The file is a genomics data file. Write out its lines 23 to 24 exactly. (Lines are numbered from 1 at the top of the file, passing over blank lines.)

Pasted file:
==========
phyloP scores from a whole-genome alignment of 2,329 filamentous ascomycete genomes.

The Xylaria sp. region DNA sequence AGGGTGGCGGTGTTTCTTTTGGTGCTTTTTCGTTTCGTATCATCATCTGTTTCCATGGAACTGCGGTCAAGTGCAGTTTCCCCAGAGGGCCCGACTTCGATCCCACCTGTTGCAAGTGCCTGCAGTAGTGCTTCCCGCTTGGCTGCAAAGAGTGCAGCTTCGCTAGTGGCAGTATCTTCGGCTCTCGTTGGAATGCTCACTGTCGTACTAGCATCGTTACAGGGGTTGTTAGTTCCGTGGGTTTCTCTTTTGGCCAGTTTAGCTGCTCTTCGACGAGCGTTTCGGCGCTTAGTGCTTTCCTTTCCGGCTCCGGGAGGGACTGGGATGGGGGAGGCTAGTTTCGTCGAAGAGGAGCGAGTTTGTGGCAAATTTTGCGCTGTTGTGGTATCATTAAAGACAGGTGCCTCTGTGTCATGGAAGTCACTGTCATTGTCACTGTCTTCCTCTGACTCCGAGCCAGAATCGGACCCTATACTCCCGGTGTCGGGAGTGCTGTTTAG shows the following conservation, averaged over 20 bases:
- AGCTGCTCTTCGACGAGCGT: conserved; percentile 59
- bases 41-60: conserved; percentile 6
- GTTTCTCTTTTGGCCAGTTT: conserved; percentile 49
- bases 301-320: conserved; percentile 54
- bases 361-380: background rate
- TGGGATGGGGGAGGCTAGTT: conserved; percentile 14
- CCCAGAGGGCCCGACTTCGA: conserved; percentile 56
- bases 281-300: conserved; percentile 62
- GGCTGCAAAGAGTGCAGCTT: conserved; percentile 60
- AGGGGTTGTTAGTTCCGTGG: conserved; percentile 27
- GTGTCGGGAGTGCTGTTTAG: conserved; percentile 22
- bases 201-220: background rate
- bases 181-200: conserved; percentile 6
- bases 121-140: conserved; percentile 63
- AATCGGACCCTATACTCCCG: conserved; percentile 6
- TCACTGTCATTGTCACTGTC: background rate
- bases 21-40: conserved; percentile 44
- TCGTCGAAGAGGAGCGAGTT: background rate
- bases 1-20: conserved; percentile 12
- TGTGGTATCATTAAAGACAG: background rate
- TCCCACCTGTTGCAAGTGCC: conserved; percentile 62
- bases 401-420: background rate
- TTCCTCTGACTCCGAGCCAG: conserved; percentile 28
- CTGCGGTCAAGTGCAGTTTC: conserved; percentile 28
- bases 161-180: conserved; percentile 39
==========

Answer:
- TCCCACCTGTTGCAAGTGCC: conserved; percentile 62
- bases 401-420: background rate